Cause of Tiger Woods crash found but detectives won’t reveal details

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Cause of Tiger Woods crash found but detectives won't reveal details


LOS ANGELES – The Los Angeles County Sheriff said detectives determined what caused Tiger Woods to crash in his SUV last month in Southern California, but would not release details on Wednesday, citing problems privacy policy not specified for the golf star.
Woods sustained serious injuries in the Feb.23 crash when he hit a raised midline around 7 a.m. at Rolling Hills Estates, just outside Los Angeles. The Genesis SUV he was driving crossed two oncoming lanes and uprooted a tree in a downhill which police say is known for its wreckage. Woods is recovering from several surgeries in Florida.

Sheriff Alex Villanueva has been criticized for his comments on the crash, calling it a “pure accident” and saying there was no evidence of impairment. Woods told MPs he didn’t know how the crash happened and he didn’t remember driving. unconscious when a witness approached the mutilated SUV for the first time, but the deputy sheriff said the athlete later appeared in shock, but was conscious and able to answer questions from based.

Investigators have not requested a search warrant for Woods’ blood samples, which may be subject to drug and alcohol testing. In 2017, Woods went to a clinic for help treating prescription drugs after a DUI charge in his home state of Florida.

Detectives, however, obtained a search warrant for the data logger of the 2021 Genesis GV80 SUV, known as the black box. Villanueva did not say Wednesday what data was found in the black box.

“A cause has been determined, the investigation is over,” Villanueva said during a social media event Wednesday in response to a question posed by The Associated Press.

But Villanueva claimed investigators needed permission from Woods – who had previously called his yacht “Privacy” – to release information about the crash.

“We contacted Tiger Woods and his staff,” Villanueva said. “There are confidentiality issues when disclosing information about the investigation, so we will ask them if they are waiving confidentiality and then we can make a full publication of all information about the accident. ”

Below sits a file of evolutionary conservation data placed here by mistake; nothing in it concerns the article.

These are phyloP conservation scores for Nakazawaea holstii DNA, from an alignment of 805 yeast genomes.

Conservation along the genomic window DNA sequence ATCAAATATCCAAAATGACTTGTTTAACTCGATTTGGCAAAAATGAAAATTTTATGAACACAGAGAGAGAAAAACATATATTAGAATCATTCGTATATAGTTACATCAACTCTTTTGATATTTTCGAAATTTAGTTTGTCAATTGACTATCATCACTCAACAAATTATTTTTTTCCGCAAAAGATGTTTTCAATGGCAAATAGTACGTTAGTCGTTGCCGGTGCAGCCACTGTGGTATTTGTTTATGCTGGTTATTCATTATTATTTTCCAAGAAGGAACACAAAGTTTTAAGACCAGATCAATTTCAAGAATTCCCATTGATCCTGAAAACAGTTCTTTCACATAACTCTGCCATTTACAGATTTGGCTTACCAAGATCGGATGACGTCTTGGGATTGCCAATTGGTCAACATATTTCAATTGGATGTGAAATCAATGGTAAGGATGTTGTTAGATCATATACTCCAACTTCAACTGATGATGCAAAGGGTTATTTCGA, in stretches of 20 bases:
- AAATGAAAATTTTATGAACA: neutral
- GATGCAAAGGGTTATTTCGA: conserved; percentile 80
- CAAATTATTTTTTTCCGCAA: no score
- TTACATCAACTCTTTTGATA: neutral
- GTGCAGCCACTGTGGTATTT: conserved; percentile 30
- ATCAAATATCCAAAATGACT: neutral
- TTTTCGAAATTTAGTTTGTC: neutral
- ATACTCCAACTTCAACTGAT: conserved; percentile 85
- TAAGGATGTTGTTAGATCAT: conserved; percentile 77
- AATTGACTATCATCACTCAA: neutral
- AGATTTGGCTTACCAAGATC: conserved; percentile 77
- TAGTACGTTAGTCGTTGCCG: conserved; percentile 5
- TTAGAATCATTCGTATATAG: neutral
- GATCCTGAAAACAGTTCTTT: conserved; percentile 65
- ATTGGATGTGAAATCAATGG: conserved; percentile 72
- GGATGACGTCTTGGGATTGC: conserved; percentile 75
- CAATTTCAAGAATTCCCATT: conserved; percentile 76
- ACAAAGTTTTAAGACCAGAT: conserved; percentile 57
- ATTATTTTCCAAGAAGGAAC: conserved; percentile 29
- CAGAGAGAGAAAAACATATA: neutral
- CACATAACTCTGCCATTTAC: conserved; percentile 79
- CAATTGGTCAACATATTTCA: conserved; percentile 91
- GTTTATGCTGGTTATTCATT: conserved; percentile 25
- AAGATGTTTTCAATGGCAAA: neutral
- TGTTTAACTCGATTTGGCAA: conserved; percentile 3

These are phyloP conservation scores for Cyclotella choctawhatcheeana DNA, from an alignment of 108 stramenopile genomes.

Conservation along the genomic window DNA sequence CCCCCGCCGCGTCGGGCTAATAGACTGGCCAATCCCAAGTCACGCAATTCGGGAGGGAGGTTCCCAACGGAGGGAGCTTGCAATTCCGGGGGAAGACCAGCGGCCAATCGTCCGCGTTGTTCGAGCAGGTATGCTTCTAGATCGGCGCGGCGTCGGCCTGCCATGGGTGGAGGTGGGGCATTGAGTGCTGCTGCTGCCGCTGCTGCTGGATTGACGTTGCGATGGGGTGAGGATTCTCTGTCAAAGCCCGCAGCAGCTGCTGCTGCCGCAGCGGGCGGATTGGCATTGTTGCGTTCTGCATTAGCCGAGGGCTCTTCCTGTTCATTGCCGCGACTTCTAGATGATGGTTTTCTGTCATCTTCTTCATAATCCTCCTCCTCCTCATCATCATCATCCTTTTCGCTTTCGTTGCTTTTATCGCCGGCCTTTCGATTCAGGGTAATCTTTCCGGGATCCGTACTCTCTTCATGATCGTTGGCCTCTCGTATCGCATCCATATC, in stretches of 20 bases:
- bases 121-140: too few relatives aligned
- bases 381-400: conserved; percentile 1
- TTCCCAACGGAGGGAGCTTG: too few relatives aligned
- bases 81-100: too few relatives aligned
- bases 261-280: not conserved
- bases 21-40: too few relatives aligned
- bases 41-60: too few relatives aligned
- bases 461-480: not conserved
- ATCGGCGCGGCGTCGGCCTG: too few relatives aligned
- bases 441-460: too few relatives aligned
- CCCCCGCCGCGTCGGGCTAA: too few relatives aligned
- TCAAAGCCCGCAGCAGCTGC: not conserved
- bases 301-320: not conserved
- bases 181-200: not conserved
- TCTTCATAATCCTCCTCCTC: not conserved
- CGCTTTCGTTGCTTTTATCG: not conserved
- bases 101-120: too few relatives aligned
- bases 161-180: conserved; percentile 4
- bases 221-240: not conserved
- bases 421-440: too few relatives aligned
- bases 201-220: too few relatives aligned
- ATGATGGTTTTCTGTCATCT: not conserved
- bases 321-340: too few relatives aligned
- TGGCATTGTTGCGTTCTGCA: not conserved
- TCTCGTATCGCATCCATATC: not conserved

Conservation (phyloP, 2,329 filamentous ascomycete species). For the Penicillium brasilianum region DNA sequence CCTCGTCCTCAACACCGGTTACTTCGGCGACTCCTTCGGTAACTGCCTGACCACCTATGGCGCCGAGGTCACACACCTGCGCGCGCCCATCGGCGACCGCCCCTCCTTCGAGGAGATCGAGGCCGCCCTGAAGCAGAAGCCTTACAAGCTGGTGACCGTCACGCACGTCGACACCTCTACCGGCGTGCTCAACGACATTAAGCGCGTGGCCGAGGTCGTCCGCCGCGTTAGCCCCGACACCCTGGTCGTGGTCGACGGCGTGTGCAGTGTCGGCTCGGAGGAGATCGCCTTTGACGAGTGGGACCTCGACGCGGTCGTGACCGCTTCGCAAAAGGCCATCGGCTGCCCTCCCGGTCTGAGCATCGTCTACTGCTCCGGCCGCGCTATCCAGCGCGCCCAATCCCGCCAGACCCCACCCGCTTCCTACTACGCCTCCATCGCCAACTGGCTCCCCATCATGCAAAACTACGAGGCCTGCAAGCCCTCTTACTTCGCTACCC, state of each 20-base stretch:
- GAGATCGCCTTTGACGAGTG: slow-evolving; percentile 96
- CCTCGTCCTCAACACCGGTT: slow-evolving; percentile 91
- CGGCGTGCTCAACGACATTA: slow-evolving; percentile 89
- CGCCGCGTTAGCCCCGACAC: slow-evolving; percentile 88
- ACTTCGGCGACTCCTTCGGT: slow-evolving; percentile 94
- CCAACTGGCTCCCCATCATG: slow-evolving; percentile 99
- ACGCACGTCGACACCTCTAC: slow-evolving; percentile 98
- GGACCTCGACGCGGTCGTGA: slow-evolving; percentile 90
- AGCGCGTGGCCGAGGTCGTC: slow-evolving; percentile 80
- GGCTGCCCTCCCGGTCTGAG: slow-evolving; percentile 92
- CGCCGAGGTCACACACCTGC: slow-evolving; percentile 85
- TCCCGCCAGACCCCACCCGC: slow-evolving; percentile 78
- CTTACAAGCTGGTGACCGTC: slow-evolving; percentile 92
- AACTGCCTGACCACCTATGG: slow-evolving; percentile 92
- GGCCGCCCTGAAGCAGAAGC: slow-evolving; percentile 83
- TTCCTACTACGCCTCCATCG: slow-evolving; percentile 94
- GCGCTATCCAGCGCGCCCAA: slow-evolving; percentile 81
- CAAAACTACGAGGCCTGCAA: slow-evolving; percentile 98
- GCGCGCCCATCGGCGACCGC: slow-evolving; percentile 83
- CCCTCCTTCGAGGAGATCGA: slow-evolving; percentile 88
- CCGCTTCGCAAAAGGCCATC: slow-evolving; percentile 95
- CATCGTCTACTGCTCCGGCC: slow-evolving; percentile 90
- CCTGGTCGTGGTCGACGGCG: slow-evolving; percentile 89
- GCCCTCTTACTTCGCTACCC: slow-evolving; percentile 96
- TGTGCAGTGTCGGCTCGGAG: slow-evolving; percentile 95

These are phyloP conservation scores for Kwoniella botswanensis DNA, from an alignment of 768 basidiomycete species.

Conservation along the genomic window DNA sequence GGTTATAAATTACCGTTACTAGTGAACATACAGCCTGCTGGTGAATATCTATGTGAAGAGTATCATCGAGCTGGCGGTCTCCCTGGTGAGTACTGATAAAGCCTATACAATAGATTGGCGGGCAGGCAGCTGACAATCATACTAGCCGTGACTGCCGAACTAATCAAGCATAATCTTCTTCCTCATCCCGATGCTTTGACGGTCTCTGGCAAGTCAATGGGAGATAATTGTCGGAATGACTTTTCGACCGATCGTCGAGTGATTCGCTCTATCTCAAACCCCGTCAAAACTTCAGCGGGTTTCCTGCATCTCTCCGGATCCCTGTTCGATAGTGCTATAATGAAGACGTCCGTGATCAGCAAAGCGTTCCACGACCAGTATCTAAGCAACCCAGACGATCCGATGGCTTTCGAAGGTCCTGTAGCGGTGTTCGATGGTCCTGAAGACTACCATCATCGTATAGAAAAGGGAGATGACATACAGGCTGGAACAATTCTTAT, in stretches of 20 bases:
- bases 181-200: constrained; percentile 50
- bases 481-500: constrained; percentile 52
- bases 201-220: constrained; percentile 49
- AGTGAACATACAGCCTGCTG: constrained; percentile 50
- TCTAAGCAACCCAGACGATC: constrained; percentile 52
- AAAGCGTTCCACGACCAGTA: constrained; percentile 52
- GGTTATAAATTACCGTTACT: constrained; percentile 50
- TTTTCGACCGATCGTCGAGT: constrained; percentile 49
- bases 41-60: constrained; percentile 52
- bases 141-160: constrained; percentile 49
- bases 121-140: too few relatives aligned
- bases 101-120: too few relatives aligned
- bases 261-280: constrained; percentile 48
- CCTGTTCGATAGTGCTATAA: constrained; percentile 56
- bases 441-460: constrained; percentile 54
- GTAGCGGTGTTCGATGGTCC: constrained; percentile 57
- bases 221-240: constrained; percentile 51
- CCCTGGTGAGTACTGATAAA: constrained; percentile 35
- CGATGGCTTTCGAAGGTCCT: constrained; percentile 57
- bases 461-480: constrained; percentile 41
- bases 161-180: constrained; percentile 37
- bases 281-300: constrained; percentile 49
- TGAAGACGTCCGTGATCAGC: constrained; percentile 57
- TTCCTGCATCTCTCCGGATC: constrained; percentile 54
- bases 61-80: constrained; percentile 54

Woods’ agent at Excel Sports, Mark Steinberg, did not immediately respond to an email.

“We have all the content in the black box, we have everything,” Villanueva said. “It is completed, signed, sealed and delivered. However, we cannot publish it without the permission of the people involved in the collision. ”

Villanueva’s statement on privacy issues did not make sense to Joseph Giacalone, a professor at the John Jay College of Criminal Justice and retired New York Police Department sergeant, who criticized the sheriff’s response to the Woods incident from the start.

“I don’t think I’ve ever seen a department ask for such permission,” he said. “What if his lawyers say ‘no, you can’t send it now.’ And then, where does that leave us? ”

Giacalone said it was unlikely MPs would have sought permission from not famous victims in similar crashes to release information. If the sheriff’s reluctance stemmed from a potential medical episode while driving, Giacalone said authorities could simply say it was a medical emergency without giving further details.

“I don’t think they would have asked a member of our family if they could get away with this,” he said.

Woods is from the Los Angeles area and was back home to host his PGA tournament, the Genesis Invitational at Riviera Country Club, which ended two days before the crash. He was driving an SUV loaned to him by the tournament.

Woods never went an entire year without playing, dating back to his first PGA Tour event when he was 16 in high school.

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Associated Press golf editor Doug Ferguson has contributed from Jacksonville, Florida.

16: 41ET 31-03-21

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